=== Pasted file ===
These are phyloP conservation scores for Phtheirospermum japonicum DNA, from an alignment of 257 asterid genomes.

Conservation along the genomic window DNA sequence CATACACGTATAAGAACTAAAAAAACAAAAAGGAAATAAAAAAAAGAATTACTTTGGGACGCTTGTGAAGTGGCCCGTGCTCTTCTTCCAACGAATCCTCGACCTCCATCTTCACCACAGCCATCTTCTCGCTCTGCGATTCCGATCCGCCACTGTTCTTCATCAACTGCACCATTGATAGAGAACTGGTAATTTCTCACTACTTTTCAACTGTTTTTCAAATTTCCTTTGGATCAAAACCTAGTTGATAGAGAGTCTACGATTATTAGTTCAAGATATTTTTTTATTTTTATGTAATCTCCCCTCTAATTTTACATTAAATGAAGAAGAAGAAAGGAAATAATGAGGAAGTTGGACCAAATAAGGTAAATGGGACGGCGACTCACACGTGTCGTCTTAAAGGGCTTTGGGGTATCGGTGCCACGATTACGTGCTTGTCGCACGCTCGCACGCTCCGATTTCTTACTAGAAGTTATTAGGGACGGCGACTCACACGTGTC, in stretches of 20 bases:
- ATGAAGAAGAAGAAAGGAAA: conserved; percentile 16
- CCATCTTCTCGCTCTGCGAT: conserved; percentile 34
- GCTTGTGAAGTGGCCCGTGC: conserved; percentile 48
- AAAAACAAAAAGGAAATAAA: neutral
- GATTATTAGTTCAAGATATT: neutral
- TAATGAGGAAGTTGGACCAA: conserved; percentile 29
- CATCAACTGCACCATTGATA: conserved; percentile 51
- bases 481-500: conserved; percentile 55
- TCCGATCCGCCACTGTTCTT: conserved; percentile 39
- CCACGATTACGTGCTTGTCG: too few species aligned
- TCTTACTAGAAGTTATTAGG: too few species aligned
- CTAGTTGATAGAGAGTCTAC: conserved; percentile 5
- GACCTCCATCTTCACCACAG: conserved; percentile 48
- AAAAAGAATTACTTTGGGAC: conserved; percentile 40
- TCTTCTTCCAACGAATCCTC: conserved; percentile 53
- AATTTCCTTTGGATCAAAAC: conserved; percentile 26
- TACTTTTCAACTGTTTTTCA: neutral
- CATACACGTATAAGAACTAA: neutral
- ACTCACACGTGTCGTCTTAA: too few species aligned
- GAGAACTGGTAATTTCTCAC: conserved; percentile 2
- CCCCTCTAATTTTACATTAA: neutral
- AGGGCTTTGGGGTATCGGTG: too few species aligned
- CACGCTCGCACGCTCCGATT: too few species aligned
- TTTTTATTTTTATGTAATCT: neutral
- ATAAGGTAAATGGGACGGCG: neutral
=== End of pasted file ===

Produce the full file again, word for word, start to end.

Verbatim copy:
These are phyloP conservation scores for Phtheirospermum japonicum DNA, from an alignment of 257 asterid genomes.

Conservation along the genomic window DNA sequence CATACACGTATAAGAACTAAAAAAACAAAAAGGAAATAAAAAAAAGAATTACTTTGGGACGCTTGTGAAGTGGCCCGTGCTCTTCTTCCAACGAATCCTCGACCTCCATCTTCACCACAGCCATCTTCTCGCTCTGCGATTCCGATCCGCCACTGTTCTTCATCAACTGCACCATTGATAGAGAACTGGTAATTTCTCACTACTTTTCAACTGTTTTTCAAATTTCCTTTGGATCAAAACCTAGTTGATAGAGAGTCTACGATTATTAGTTCAAGATATTTTTTTATTTTTATGTAATCTCCCCTCTAATTTTACATTAAATGAAGAAGAAGAAAGGAAATAATGAGGAAGTTGGACCAAATAAGGTAAATGGGACGGCGACTCACACGTGTCGTCTTAAAGGGCTTTGGGGTATCGGTGCCACGATTACGTGCTTGTCGCACGCTCGCACGCTCCGATTTCTTACTAGAAGTTATTAGGGACGGCGACTCACACGTGTC, in stretches of 20 bases:
- ATGAAGAAGAAGAAAGGAAA: conserved; percentile 16
- CCATCTTCTCGCTCTGCGAT: conserved; percentile 34
- GCTTGTGAAGTGGCCCGTGC: conserved; percentile 48
- AAAAACAAAAAGGAAATAAA: neutral
- GATTATTAGTTCAAGATATT: neutral
- TAATGAGGAAGTTGGACCAA: conserved; percentile 29
- CATCAACTGCACCATTGATA: conserved; percentile 51
- bases 481-500: conserved; percentile 55
- TCCGATCCGCCACTGTTCTT: conserved; percentile 39
- CCACGATTACGTGCTTGTCG: too few species aligned
- TCTTACTAGAAGTTATTAGG: too few species aligned
- CTAGTTGATAGAGAGTCTAC: conserved; percentile 5
- GACCTCCATCTTCACCACAG: conserved; percentile 48
- AAAAAGAATTACTTTGGGAC: conserved; percentile 40
- TCTTCTTCCAACGAATCCTC: conserved; percentile 53
- AATTTCCTTTGGATCAAAAC: conserved; percentile 26
- TACTTTTCAACTGTTTTTCA: neutral
- CATACACGTATAAGAACTAA: neutral
- ACTCACACGTGTCGTCTTAA: too few species aligned
- GAGAACTGGTAATTTCTCAC: conserved; percentile 2
- CCCCTCTAATTTTACATTAA: neutral
- AGGGCTTTGGGGTATCGGTG: too few species aligned
- CACGCTCGCACGCTCCGATT: too few species aligned
- TTTTTATTTTTATGTAATCT: neutral
- ATAAGGTAAATGGGACGGCG: neutral